7. Cunningham, K. 1951. 508. Cordycepin, a metabolic product from cultures of Cordyceps militaris(Linn.) link. Part I. Isolation and characterisation. J. Chem. Soc. 2, 2299–2300.CrossRefGoogle Scholar
  8. Denyer, S.P. 1991. Mechanisms of action of chemical biocides. Their study and exploitation. In Denyer, S.P. and Hugo, W.B. (eds.), Society for Applied Bacteriology Technical Series 27.Google Scholar
  9. Denyer, S.P. 1995. Mechanisms of action of antibacterial biocides. Int. Biodeterior. Biodegrad. 36, 227–245.CrossRefGoogle Scholar
  10. Dewey, T.G. 1991. Biophysical and biochemical aspects of fluorescence spectroscopy. Plenum, New York, USA.CrossRefGoogle Scholar
  11. Dong, B., Almassalha, L.M., Stypula-Cyrus, Y., Urban, B.E., Chandler, J.E., Nguyen, T.Q., Sun, C., Zhang, H.F., and Backman, V. 2016. Superresolution intrinsic fluorescence imaging of chromatin utilizing native, unmodified nucleic acids for contrast. Proc. Natl. Acad. Sci. USA 113, 9716–9721.CrossRefGoogle Scholar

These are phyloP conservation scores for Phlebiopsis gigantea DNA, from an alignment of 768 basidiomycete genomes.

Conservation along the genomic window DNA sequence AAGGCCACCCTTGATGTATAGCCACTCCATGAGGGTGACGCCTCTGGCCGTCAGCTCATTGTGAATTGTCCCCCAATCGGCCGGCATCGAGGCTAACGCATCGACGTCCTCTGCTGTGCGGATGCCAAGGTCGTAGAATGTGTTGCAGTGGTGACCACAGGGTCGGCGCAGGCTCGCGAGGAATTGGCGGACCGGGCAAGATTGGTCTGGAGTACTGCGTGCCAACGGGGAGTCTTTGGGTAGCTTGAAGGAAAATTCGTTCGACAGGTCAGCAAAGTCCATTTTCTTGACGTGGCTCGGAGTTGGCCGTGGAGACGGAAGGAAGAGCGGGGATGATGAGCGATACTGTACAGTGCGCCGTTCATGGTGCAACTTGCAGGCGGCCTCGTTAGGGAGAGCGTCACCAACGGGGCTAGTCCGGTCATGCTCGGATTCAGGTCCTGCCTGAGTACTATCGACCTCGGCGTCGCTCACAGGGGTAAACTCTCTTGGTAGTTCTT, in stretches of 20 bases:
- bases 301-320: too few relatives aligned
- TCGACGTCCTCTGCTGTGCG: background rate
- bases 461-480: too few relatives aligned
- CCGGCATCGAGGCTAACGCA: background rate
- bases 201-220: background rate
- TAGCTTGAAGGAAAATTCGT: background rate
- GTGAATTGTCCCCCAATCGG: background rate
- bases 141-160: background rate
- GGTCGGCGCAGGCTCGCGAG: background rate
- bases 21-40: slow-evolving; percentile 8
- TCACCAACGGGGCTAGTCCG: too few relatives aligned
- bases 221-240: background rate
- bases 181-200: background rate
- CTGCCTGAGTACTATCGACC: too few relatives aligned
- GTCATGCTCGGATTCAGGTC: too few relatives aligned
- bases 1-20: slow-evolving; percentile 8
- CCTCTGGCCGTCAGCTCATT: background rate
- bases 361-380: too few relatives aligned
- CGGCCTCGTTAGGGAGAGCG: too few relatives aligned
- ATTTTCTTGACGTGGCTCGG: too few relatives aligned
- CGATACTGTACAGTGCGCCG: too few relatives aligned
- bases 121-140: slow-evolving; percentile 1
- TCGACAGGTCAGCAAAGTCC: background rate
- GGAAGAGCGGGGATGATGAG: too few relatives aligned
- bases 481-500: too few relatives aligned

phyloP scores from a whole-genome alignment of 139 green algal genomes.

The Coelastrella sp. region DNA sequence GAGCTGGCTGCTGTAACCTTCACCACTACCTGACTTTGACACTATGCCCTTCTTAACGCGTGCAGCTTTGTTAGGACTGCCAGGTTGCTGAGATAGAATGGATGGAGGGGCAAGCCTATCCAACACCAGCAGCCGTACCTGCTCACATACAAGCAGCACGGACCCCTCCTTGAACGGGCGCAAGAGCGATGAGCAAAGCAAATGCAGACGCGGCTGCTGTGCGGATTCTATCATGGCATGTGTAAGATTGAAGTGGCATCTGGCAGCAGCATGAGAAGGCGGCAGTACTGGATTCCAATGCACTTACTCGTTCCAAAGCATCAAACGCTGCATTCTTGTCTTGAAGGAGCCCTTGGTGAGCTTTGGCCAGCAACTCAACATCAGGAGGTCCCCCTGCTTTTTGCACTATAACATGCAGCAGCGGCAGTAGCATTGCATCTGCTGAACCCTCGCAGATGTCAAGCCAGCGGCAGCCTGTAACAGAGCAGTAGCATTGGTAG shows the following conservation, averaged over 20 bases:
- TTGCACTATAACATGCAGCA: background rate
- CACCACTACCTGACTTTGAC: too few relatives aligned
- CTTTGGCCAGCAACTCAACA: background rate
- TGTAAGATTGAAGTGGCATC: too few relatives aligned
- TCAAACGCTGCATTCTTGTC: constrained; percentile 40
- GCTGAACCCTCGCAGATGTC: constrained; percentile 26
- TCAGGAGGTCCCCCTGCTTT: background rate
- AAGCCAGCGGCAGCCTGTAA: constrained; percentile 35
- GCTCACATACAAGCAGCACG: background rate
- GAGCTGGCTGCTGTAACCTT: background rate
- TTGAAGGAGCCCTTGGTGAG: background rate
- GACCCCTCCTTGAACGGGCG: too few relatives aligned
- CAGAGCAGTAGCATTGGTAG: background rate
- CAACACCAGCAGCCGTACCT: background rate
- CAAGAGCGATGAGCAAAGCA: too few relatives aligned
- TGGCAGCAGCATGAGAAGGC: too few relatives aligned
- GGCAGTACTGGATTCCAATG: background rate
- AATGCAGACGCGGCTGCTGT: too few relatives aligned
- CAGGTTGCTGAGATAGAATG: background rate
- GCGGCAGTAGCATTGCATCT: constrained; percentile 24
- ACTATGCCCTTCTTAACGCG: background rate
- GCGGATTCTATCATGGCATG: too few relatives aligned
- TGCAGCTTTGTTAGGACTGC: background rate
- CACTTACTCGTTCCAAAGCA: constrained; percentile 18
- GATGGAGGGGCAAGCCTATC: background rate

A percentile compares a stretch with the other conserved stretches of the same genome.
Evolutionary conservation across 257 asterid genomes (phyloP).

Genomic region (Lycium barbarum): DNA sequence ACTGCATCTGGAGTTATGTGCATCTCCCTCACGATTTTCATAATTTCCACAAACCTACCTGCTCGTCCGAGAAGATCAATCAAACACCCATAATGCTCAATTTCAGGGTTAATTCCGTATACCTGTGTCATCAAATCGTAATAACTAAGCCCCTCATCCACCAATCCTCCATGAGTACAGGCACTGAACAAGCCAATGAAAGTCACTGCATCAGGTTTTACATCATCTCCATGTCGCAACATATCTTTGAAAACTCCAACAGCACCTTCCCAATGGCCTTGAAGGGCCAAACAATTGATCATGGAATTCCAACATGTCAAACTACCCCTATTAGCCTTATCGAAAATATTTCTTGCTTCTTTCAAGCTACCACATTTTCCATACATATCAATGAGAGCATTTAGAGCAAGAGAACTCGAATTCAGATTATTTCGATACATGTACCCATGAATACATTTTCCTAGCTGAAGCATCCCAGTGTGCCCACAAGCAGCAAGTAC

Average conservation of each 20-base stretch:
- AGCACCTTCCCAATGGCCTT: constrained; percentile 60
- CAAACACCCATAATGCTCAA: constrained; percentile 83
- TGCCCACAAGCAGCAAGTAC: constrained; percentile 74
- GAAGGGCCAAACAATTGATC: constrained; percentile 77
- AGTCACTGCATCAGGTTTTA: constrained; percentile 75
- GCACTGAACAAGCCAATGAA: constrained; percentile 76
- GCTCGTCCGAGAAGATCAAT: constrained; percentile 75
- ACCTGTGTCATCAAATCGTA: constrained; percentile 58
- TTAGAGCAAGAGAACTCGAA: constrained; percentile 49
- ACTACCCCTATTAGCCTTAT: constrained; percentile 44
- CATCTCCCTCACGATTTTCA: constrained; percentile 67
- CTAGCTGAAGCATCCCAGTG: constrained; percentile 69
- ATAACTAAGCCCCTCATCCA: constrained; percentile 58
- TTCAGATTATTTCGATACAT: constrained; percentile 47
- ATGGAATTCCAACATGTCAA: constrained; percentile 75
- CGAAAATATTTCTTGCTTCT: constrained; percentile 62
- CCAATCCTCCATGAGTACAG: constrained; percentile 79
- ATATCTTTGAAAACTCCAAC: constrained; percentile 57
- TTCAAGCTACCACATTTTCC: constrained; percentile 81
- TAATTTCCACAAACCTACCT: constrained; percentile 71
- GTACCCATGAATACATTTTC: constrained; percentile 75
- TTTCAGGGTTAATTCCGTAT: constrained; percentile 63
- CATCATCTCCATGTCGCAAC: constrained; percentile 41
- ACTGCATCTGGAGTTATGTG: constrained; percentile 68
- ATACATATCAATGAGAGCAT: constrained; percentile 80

12. Dorsey, J., Yentsch, C.M., Mayo, S., and Mckenna, C. 1989. Rapid analytical technique for the assessment of cell metabolic activity in marine microalgae. Cytometry 10, 622–628.CrossRefGoogle Scholar
  13. Fehlbaum, P., Bulet, P., Chernysh, S., Briand, J.P., Roussel, J.P., Letellier, L., Hetru, C., and Hoffmann, J.A. 1996. Structure-activity analysis of thanatin, a 21-residue inducible insect defense peptide with sequence homology to frog skin antimicrobial peptides. Proc. Natl. Acad. Sci. USA 93, 1221–1225.CrossRefGoogle Scholar